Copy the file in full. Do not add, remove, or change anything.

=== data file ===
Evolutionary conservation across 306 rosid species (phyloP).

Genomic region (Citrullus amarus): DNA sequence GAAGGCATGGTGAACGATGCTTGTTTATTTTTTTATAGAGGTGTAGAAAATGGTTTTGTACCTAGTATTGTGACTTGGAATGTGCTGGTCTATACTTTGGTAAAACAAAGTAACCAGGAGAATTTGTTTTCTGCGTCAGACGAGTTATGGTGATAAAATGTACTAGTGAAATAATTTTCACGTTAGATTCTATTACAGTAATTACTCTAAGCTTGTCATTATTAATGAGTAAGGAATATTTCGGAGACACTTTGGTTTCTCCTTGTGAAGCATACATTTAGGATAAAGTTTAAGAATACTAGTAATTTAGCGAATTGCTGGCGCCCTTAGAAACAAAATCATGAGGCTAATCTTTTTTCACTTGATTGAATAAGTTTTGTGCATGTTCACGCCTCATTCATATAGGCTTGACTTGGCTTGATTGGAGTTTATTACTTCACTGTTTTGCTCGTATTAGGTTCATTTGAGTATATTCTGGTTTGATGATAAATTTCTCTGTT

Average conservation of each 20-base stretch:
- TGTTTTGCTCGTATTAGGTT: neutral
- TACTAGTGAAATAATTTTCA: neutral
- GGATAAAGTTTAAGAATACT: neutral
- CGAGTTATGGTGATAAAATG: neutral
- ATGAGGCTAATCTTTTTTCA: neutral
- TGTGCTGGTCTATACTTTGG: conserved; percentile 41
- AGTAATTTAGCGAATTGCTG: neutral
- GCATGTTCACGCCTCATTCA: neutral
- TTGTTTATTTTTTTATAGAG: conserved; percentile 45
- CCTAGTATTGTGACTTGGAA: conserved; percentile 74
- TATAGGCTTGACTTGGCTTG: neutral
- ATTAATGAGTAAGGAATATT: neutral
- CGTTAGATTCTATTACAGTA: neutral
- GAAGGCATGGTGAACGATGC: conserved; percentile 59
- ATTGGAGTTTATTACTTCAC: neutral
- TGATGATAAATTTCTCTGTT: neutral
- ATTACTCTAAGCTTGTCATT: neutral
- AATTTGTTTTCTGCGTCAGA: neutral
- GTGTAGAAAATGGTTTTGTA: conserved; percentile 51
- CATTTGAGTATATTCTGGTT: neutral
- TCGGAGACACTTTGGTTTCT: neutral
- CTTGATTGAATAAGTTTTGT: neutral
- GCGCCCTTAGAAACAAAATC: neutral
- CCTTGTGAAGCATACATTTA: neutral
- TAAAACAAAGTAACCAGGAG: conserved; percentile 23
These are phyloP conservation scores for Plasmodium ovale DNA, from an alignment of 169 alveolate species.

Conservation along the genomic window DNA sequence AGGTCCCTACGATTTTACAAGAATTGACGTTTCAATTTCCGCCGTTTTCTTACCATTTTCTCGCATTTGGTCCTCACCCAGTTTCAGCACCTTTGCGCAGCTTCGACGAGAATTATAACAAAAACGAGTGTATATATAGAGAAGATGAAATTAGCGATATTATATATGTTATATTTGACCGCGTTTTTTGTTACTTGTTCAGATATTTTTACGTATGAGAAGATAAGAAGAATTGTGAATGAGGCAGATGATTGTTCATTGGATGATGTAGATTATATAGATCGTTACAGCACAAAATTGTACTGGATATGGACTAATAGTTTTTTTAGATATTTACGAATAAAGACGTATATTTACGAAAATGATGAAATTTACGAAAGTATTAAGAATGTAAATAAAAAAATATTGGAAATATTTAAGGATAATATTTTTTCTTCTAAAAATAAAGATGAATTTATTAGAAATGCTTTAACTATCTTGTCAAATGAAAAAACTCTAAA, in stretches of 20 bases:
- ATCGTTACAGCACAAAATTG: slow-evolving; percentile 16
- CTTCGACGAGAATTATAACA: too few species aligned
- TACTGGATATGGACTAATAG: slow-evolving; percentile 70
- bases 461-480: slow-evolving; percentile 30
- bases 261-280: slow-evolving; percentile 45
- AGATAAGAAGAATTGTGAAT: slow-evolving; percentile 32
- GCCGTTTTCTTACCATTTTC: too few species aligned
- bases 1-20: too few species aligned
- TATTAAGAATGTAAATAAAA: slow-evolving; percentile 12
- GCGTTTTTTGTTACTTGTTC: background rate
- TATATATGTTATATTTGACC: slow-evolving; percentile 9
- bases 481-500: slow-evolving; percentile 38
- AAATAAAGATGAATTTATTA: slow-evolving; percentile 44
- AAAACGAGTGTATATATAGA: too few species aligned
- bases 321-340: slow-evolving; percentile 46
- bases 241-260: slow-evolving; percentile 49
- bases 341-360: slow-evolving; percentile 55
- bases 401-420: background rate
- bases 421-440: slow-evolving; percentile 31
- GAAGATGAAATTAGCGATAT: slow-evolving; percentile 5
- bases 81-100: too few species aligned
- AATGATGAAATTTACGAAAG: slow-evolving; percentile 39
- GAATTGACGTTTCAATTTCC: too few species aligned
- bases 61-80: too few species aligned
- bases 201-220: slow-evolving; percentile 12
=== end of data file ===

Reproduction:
Evolutionary conservation across 306 rosid species (phyloP).

Genomic region (Citrullus amarus): DNA sequence GAAGGCATGGTGAACGATGCTTGTTTATTTTTTTATAGAGGTGTAGAAAATGGTTTTGTACCTAGTATTGTGACTTGGAATGTGCTGGTCTATACTTTGGTAAAACAAAGTAACCAGGAGAATTTGTTTTCTGCGTCAGACGAGTTATGGTGATAAAATGTACTAGTGAAATAATTTTCACGTTAGATTCTATTACAGTAATTACTCTAAGCTTGTCATTATTAATGAGTAAGGAATATTTCGGAGACACTTTGGTTTCTCCTTGTGAAGCATACATTTAGGATAAAGTTTAAGAATACTAGTAATTTAGCGAATTGCTGGCGCCCTTAGAAACAAAATCATGAGGCTAATCTTTTTTCACTTGATTGAATAAGTTTTGTGCATGTTCACGCCTCATTCATATAGGCTTGACTTGGCTTGATTGGAGTTTATTACTTCACTGTTTTGCTCGTATTAGGTTCATTTGAGTATATTCTGGTTTGATGATAAATTTCTCTGTT

Average conservation of each 20-base stretch:
- TGTTTTGCTCGTATTAGGTT: neutral
- TACTAGTGAAATAATTTTCA: neutral
- GGATAAAGTTTAAGAATACT: neutral
- CGAGTTATGGTGATAAAATG: neutral
- ATGAGGCTAATCTTTTTTCA: neutral
- TGTGCTGGTCTATACTTTGG: conserved; percentile 41
- AGTAATTTAGCGAATTGCTG: neutral
- GCATGTTCACGCCTCATTCA: neutral
- TTGTTTATTTTTTTATAGAG: conserved; percentile 45
- CCTAGTATTGTGACTTGGAA: conserved; percentile 74
- TATAGGCTTGACTTGGCTTG: neutral
- ATTAATGAGTAAGGAATATT: neutral
- CGTTAGATTCTATTACAGTA: neutral
- GAAGGCATGGTGAACGATGC: conserved; percentile 59
- ATTGGAGTTTATTACTTCAC: neutral
- TGATGATAAATTTCTCTGTT: neutral
- ATTACTCTAAGCTTGTCATT: neutral
- AATTTGTTTTCTGCGTCAGA: neutral
- GTGTAGAAAATGGTTTTGTA: conserved; percentile 51
- CATTTGAGTATATTCTGGTT: neutral
- TCGGAGACACTTTGGTTTCT: neutral
- CTTGATTGAATAAGTTTTGT: neutral
- GCGCCCTTAGAAACAAAATC: neutral
- CCTTGTGAAGCATACATTTA: neutral
- TAAAACAAAGTAACCAGGAG: conserved; percentile 23
These are phyloP conservation scores for Plasmodium ovale DNA, from an alignment of 169 alveolate species.

Conservation along the genomic window DNA sequence AGGTCCCTACGATTTTACAAGAATTGACGTTTCAATTTCCGCCGTTTTCTTACCATTTTCTCGCATTTGGTCCTCACCCAGTTTCAGCACCTTTGCGCAGCTTCGACGAGAATTATAACAAAAACGAGTGTATATATAGAGAAGATGAAATTAGCGATATTATATATGTTATATTTGACCGCGTTTTTTGTTACTTGTTCAGATATTTTTACGTATGAGAAGATAAGAAGAATTGTGAATGAGGCAGATGATTGTTCATTGGATGATGTAGATTATATAGATCGTTACAGCACAAAATTGTACTGGATATGGACTAATAGTTTTTTTAGATATTTACGAATAAAGACGTATATTTACGAAAATGATGAAATTTACGAAAGTATTAAGAATGTAAATAAAAAAATATTGGAAATATTTAAGGATAATATTTTTTCTTCTAAAAATAAAGATGAATTTATTAGAAATGCTTTAACTATCTTGTCAAATGAAAAAACTCTAAA, in stretches of 20 bases:
- ATCGTTACAGCACAAAATTG: slow-evolving; percentile 16
- CTTCGACGAGAATTATAACA: too few species aligned
- TACTGGATATGGACTAATAG: slow-evolving; percentile 70
- bases 461-480: slow-evolving; percentile 30
- bases 261-280: slow-evolving; percentile 45
- AGATAAGAAGAATTGTGAAT: slow-evolving; percentile 32
- GCCGTTTTCTTACCATTTTC: too few species aligned
- bases 1-20: too few species aligned
- TATTAAGAATGTAAATAAAA: slow-evolving; percentile 12
- GCGTTTTTTGTTACTTGTTC: background rate
- TATATATGTTATATTTGACC: slow-evolving; percentile 9
- bases 481-500: slow-evolving; percentile 38
- AAATAAAGATGAATTTATTA: slow-evolving; percentile 44
- AAAACGAGTGTATATATAGA: too few species aligned
- bases 321-340: slow-evolving; percentile 46
- bases 241-260: slow-evolving; percentile 49
- bases 341-360: slow-evolving; percentile 55
- bases 401-420: background rate
- bases 421-440: slow-evolving; percentile 31
- GAAGATGAAATTAGCGATAT: slow-evolving; percentile 5
- bases 81-100: too few species aligned
- AATGATGAAATTTACGAAAG: slow-evolving; percentile 39
- GAATTGACGTTTCAATTTCC: too few species aligned
- bases 61-80: too few species aligned
- bases 201-220: slow-evolving; percentile 12